1. I wonder what Paul would think of Paris? Do you think he’d find it was charming/wonderful as you did?
      Maui sounds wonderful.

      I am so sorry to hear about the tragic loss of Phil’s brother; what a heartbreaking experience. I’m so glad you were able to honour his memory in your own Paul.

  9. I love the AMA posts – so many exciting things to learn about everyone. Thanks so much for sharing the answers. I don’t have kids, but I always had a boy and girl name picked out in my head (no idea if Jon would have agreed, but anyway)… my question is, why didn’t you name Levi Elijah, when you found out you were having a boy? Did you change your mind about the name in the meantime or what was the reason? (Simply curious.)
    I love how you describe the relationship with your kids, btw. Isn’t it great that since you stopped at two kids, you got a boy and a girl? (My sister definitely feels that way. )

    Your trip to Paris does sound perfect. I am glad you had such a great time there. The farthest I’ve traveled is probably Hawaii (if you mean from my place of birth – because now it’s only a 5 hour flight away).

    1. The name Elijah almost felt like it had already been used in a way, since that was our go-to for Pregnancy #1?

      When I found out I was pregnant with Baby #2, we did discuss Elijah as a boy name immediately, but I’d also come across A LOT of Eli’s in the intervening 3 years (it was a hugely popular name for a while), and I ended up not really wanting to use that name anymore. And I’m so glad we didn’t because I adore the name Levi. I love how broadly applicable our kids names seem; like either one could do just about anything in life and their name would fit? Abby and Levi sound very professional (doctor, lawyer, nurse, professor) but also artistic (actor/actress, photographer, painter, athlete). This obviously isn’t a prerequisite for choosing names, but I’m really glad that the names we did opt for seem…neutral (yet awesome!).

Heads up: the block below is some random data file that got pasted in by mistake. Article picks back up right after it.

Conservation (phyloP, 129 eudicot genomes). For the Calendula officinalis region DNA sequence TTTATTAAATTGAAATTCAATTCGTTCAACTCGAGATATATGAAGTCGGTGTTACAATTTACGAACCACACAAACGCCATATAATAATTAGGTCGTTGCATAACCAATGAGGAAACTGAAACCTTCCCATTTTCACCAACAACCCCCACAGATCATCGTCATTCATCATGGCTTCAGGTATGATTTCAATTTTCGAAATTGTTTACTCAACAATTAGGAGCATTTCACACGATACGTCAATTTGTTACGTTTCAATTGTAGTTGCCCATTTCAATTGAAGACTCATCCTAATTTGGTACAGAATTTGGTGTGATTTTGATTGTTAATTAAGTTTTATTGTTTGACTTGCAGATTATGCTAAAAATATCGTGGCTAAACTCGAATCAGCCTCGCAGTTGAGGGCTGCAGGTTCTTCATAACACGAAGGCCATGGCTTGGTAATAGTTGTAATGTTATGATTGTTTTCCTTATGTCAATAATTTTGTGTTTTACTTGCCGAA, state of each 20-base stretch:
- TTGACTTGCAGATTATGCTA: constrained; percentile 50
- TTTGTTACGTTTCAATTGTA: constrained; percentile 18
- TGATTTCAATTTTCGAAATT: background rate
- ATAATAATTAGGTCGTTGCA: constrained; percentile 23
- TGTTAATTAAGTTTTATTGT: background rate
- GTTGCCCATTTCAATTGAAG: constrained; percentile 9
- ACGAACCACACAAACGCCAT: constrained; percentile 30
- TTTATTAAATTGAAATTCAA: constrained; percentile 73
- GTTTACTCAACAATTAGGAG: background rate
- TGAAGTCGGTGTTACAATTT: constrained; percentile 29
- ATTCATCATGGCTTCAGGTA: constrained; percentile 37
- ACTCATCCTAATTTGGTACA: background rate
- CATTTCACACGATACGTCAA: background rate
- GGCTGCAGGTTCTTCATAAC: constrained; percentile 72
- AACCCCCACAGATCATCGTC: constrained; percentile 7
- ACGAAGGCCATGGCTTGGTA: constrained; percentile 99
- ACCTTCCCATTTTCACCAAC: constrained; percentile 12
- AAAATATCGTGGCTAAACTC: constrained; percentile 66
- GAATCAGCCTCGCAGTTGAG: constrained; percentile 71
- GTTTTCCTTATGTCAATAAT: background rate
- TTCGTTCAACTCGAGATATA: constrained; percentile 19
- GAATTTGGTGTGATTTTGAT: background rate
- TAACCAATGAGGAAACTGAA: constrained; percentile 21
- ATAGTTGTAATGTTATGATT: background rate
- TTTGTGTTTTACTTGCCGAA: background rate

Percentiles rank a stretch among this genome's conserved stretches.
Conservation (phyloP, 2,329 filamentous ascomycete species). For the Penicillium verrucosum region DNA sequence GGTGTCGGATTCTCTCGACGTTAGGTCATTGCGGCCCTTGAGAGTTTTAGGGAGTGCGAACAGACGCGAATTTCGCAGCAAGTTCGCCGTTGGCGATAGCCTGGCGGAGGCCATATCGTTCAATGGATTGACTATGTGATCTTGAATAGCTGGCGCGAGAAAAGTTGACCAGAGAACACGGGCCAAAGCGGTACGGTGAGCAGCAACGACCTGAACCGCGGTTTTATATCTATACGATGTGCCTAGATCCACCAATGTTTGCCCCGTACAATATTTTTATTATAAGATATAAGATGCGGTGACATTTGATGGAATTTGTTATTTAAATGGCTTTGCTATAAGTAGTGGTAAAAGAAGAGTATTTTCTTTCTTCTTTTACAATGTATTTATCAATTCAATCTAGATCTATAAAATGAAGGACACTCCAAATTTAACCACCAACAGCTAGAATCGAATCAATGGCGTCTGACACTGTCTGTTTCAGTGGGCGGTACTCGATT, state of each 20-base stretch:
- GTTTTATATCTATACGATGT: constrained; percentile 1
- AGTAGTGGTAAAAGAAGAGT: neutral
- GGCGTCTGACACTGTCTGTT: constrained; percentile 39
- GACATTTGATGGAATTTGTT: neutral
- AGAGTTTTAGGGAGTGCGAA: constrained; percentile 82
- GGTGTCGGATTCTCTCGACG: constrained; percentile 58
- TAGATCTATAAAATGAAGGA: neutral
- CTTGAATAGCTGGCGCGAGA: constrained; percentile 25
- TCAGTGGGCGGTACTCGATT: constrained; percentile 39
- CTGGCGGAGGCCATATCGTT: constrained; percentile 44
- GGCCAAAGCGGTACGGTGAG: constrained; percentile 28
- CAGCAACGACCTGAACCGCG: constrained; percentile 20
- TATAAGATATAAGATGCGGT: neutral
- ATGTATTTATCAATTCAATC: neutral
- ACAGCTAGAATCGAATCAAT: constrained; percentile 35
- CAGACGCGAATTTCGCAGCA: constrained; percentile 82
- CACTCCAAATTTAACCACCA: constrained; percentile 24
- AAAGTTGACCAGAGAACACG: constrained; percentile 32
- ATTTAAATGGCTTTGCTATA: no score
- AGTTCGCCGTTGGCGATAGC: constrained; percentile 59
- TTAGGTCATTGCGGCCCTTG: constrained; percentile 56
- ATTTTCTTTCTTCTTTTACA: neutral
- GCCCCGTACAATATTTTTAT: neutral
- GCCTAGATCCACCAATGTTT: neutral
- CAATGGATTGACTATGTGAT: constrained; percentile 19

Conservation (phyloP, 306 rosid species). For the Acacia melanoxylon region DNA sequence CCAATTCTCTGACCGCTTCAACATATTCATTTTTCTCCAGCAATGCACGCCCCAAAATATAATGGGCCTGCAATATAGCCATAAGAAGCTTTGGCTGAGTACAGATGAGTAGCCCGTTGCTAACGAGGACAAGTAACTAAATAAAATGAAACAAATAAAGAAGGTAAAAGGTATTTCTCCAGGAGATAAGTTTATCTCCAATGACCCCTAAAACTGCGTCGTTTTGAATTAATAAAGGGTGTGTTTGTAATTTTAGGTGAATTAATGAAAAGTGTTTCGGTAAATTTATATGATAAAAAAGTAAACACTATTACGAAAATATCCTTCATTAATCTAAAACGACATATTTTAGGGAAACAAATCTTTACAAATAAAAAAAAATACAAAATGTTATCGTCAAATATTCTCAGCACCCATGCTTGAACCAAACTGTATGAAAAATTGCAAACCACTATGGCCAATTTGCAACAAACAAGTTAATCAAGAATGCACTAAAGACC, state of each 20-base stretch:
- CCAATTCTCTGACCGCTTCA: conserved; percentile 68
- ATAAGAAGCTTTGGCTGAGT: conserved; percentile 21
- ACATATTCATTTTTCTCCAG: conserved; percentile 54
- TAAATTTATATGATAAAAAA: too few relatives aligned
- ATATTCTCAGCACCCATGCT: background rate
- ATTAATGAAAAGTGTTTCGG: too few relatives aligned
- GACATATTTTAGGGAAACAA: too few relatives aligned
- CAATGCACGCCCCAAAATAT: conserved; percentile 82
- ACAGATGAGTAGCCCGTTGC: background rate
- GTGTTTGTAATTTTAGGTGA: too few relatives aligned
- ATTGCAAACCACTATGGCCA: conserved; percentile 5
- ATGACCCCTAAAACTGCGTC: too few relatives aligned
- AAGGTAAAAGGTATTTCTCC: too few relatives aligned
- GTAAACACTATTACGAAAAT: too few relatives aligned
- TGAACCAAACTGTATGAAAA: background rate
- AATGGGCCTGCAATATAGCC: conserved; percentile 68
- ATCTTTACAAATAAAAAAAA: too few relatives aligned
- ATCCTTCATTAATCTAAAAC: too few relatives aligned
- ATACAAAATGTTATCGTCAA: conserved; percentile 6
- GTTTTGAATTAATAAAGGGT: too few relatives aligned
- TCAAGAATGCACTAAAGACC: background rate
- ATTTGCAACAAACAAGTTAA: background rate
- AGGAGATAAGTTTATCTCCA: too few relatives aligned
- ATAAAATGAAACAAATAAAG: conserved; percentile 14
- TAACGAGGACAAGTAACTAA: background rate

They call it the million-dollar family and I do really appreciate having one of each. It feels very complete and exactly how our family unit was meant to be.

  10. “Ten Little Fingers” is a favorite for us too. It was my Husband who first saw it in a bookstore and brought it home. I remember he was so excited to show it to me when he brought it home because there was an Asian baby on the cover and that kind of things wasn’t as common when our first child was born, and he thought that was really awesome, since we have half Asian babies.